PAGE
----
A PNP switch going bad is nothing new to owners of Volvo cars equipped with Aisin AW55-50SN transmissions (and variations). A little while ago I addressed issues with the valve bodies leading to hard shifting, and general rough operation. There is another common problem that plagues these cars, and it’s important to know the facts before panicking. When “Transmission Service Required” comes up in the information display, it can really ruin your day.
Article updated on 10/13/21. Original publishing date 02/06/16
How To Diagnose a Bad Neutral Safety Switch (PNP Switch)?
This can be a few things, so it is important to be very careful if and when this happens. Sometimes this message is the sign of impending total transmission annihilation, meaning don’t drive it. However, most of the time, it can be much simpler. It’s important to immediately get the codes to know what you are dealing with, and when this 02 Volvo S60 AWD was displaying trans fault code 0039, it signaled that the valve body and the mechanicals were OK. Instead, it was more likely to be the PNP Switch, affirmed by the Park, Drive, and Reverse display icons being replaced with a dash. Time for a DIY!
NOTE: This particular PNP Switch DIY specifically pertains to the 01-07 S60, but it also applies to the V70, XC70 automatic, XC90 2.5T, and S80 5cyl 04-06, which may have different intake systems and cable routing but are otherwise the same.
What Exactly Does the Neutral Safety Switch (PNP Switch) Do?
The PNP switch is known by a few names. Neutral Safety Switch, or Transmission Gear Position Sensor are also common labels, but its task is simple. The PNP switch attaches between the main selector linkage and the selector shaft that goes into the transmission. In this position, it detects what shift mode you are selecting via the mechanical linkage, and clues to the various computers that executes the electronic side of the electromechanical operation of the transmission.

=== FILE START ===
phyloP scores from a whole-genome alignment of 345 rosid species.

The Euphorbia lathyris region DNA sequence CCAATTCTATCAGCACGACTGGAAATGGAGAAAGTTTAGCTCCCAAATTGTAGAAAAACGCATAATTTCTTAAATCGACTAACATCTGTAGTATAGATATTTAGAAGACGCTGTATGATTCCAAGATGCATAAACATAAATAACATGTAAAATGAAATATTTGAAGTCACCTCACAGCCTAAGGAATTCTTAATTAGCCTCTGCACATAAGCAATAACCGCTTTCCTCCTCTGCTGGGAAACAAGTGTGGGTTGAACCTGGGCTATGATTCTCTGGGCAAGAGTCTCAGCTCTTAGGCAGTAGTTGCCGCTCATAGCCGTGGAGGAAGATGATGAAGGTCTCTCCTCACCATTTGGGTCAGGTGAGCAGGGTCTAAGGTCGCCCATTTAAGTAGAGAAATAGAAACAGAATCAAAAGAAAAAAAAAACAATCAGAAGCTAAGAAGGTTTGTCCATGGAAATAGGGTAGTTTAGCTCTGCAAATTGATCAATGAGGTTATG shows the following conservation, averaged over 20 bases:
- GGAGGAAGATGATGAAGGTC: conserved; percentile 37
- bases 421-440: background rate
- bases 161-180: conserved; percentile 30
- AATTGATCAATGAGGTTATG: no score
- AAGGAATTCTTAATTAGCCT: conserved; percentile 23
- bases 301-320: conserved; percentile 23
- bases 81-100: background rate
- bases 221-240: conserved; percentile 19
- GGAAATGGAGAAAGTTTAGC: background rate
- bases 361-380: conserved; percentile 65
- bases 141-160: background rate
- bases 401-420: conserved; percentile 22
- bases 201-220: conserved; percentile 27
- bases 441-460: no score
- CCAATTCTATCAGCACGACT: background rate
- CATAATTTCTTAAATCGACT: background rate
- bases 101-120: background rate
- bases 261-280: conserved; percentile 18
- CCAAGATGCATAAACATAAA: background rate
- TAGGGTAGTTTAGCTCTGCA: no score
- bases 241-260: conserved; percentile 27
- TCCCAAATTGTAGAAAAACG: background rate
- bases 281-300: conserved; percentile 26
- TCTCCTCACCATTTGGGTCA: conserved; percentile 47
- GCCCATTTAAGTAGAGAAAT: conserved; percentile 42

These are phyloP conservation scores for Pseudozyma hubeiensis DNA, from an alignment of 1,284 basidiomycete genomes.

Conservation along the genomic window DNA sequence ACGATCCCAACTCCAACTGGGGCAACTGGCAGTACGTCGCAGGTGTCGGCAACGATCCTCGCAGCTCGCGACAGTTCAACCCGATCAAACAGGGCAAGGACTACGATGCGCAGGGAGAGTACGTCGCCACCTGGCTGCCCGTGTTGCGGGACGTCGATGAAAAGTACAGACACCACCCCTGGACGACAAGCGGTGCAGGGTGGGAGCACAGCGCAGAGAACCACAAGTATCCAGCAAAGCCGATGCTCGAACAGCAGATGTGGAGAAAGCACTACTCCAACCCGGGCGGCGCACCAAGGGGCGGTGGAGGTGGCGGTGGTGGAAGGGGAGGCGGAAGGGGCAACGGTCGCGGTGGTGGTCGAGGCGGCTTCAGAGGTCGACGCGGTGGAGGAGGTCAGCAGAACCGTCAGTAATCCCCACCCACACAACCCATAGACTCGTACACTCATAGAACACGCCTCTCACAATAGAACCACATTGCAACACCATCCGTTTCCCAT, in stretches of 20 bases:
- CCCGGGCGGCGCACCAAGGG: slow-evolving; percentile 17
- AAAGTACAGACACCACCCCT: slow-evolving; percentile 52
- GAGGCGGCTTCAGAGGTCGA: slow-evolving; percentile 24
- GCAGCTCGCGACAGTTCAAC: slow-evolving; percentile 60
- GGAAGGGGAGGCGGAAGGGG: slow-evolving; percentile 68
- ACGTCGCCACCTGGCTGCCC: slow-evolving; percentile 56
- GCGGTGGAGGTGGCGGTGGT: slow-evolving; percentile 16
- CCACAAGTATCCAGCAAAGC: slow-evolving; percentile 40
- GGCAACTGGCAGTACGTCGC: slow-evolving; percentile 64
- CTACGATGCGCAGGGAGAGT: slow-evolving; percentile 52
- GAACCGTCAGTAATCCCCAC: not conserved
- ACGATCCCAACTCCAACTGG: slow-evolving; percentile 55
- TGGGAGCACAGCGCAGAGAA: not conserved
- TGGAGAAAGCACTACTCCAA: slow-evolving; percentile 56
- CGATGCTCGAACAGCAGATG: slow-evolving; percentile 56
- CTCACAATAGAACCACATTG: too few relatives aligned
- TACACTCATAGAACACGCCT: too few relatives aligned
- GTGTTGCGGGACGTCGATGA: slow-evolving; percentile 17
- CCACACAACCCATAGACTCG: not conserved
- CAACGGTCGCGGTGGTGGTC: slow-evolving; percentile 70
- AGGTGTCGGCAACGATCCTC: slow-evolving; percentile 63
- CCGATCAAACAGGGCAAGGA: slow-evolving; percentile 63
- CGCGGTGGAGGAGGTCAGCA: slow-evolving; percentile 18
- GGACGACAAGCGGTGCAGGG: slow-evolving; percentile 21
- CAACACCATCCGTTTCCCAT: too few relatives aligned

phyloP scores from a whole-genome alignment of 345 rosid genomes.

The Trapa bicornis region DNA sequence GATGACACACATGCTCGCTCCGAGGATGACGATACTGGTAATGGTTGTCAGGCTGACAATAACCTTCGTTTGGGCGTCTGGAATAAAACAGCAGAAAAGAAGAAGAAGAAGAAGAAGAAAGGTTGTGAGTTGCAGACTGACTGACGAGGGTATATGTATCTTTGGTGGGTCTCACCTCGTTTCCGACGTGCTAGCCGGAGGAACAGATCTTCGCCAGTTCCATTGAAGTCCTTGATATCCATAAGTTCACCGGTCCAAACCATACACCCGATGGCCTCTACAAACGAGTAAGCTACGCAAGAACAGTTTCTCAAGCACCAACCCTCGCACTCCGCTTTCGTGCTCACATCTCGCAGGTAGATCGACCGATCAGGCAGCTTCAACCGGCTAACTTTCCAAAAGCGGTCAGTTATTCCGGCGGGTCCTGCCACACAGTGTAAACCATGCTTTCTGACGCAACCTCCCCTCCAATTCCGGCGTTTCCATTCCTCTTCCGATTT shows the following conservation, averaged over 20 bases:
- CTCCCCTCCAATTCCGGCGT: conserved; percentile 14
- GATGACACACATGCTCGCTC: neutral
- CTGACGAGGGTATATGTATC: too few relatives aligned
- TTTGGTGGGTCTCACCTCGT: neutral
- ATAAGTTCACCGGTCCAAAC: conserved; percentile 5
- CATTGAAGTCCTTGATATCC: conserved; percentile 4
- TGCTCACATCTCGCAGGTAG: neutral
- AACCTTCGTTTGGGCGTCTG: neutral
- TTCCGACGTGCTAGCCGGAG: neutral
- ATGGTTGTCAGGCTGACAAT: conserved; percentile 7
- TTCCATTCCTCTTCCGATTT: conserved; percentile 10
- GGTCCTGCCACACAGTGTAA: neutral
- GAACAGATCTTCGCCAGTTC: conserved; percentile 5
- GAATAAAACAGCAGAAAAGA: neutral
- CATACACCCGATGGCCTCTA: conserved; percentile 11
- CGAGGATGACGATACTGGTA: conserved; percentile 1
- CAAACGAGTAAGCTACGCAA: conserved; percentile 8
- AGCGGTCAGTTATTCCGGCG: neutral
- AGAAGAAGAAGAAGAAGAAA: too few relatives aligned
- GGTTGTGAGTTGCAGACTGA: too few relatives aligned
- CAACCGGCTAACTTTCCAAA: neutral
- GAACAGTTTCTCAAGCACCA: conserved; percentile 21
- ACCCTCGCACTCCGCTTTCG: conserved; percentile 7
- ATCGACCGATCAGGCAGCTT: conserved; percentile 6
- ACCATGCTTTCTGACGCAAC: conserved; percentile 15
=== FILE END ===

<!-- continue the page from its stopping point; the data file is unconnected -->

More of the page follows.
If it fails in a way where the switch never signals to the engine computer if the transmission is in neutral (or park), failure of this component can even lead to a no-start situation, since the computer would never give the go-ahead to try and start the car while still in gear.
This is a simple DIY with a basic tool set. You will need:
-a flat-head screwdriver…
-and a metric socket set.
To achieve this project, it should only take around an hour start to finish for the experienced mechanic, or more depending on your comfort level and mechanical ability.
If you have small hands, you can probably get away with straight replacing the switch. I opted to remove the air box and corresponding intake tubing to expose the sensor easily for filming.
Do You Need to Calibrate the New PNP Switch?
The switch has some adjustability and calibration, but I personally found none of this necessary. If done by the book, you can plan on using some Volvo special tools to get the alignment perfect. The car has done thousands of miles with this repair (road trip!) and I can attest that this method works great. The car passed Massachusetts inspection with flying colors afterwards. Transmission shifts fine, no check engine light on.
Only Use Genuine PNP Switches
When your PNP switch goes bad, we highly recommend that you replace it with a genuine Volvo part. The function of this component is too critical for you to be using questionable aftermarket replacements. Head over to our store, select your car from the drop-down menu, and you’ll get a complete list of parts that match your vehicle. eEuroparts.com carries a variety of Neutral Safety Switches, PNP Switches, and Transmission Gear Position Sensors, as this component is known to fail on many other cars, not just these Volvos in question.